Italian submarines in World War Two


Comandante Alfredo Cappellini (CL, I.4, UIT.24)
Cappellini

TypeOcean going 
ClassImproved Marcello (13) 
Laid down 25 Apr 1938 Odero-Terni-Orlando, Muggiano
Launched14 May 1939
Commissioned23 Sep 1939
End service
Stricken
Loss date
Loss position
History Converted as a transport submarine, code name "AQUILA III". Captured by the Germans at Sabang, renumbered UIT-24. Taken over by Japan at Kobe on 5th May 1945, renamed I-503. Scuttled by the US Navy on 16th April 1946 in the Kii Suido.
Fate

Commands

CommanderDate fromDate toCommand
C.C. Cristiano Masi30 Sep 193925 Sep 1940
C.C. Salvatore Todaro26 Sep 19401 Oct 1941
T.V. Aldo Lenzi1 Oct 194128 Jan 1942
S.T.V. Sergio Bresina28 Jan 194210 Apr 1942
C.C. Marco Revedin10 Apr 194230 Apr 1943

Patrols and events

 CommanderDateTimePortArr. dateArr. timeArr. portMilesDescription
Masi, Cristiano3 Jun 19402300La Spezia5 Jun 19400200Cagliari326Passage La Spezia-Cagliari with Glauco, Tazzoli and Finzi, escorted by the torpedo boat Curtatone.

1Masi, Cristiano6 Jun 19401100Cagliari14 Jun 19400200Ceuta (Spain)787,5Patrolled off Cape Palos, Cape de Gata and Punta Almina (Madeira). Attempted to enter the Atlantic, but failed. Had to go Ceuta because of rudder defects. Sir Samuel Hoare, the British ambassador in Madrid, insisted that the crew should be interned and reported that it had been done, but it was later learnt that the submarine had sailed during the night of 23rd/24th June.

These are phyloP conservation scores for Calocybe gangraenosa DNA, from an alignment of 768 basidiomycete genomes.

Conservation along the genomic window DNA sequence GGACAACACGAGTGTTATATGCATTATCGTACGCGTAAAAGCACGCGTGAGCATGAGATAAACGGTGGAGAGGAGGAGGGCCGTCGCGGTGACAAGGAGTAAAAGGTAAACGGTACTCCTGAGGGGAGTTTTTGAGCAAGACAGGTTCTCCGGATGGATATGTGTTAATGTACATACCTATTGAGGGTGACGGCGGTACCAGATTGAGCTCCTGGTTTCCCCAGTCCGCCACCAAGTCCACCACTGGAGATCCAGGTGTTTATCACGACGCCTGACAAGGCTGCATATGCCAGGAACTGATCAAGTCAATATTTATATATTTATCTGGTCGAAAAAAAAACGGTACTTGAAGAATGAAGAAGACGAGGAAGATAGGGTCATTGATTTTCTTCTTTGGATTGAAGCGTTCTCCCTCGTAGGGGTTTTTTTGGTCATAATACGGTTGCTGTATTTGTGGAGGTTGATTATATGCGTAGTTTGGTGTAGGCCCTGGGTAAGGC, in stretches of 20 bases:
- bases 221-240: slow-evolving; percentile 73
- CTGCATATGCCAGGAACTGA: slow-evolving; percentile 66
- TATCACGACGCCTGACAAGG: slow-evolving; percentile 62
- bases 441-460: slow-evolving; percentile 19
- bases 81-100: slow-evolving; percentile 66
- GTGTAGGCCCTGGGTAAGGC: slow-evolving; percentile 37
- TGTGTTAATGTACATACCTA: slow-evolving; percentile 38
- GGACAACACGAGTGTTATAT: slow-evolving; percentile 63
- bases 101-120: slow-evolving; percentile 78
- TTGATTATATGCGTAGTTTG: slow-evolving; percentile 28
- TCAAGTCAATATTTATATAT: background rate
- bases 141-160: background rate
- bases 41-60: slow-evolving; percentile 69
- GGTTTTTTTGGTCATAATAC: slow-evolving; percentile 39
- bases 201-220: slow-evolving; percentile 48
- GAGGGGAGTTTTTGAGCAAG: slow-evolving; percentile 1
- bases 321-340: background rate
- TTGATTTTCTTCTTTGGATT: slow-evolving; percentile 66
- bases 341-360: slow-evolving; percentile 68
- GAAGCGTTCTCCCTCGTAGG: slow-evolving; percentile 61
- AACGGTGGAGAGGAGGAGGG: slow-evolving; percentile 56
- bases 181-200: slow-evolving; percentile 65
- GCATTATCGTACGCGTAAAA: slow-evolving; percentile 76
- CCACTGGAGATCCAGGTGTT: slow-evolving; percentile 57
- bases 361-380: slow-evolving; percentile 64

14 Jun 19400050
0005 (e)

(e) 35° 44'N, 5° 16'W
At 0020 hours, Comandante Alfredo Cappellini had reported sighting a light cruiser, three destroyers and two gunboats.

At 0050 hours, a destroyer was sighted turning toward the submarine at full speed. Cappellini fired a stern torpedo (533mm) from a distance of 900 metres. This was the destroyer HMS Vidette, who reported being missed astern by the torpedo. The submarine had been reported earlier by the trawler HMT Arctic Ranger. The strong current and shallow depth made maneuvers difficult and C.C. Masi decided to escape to Ceuta where the submarine arrived at 0200 hours.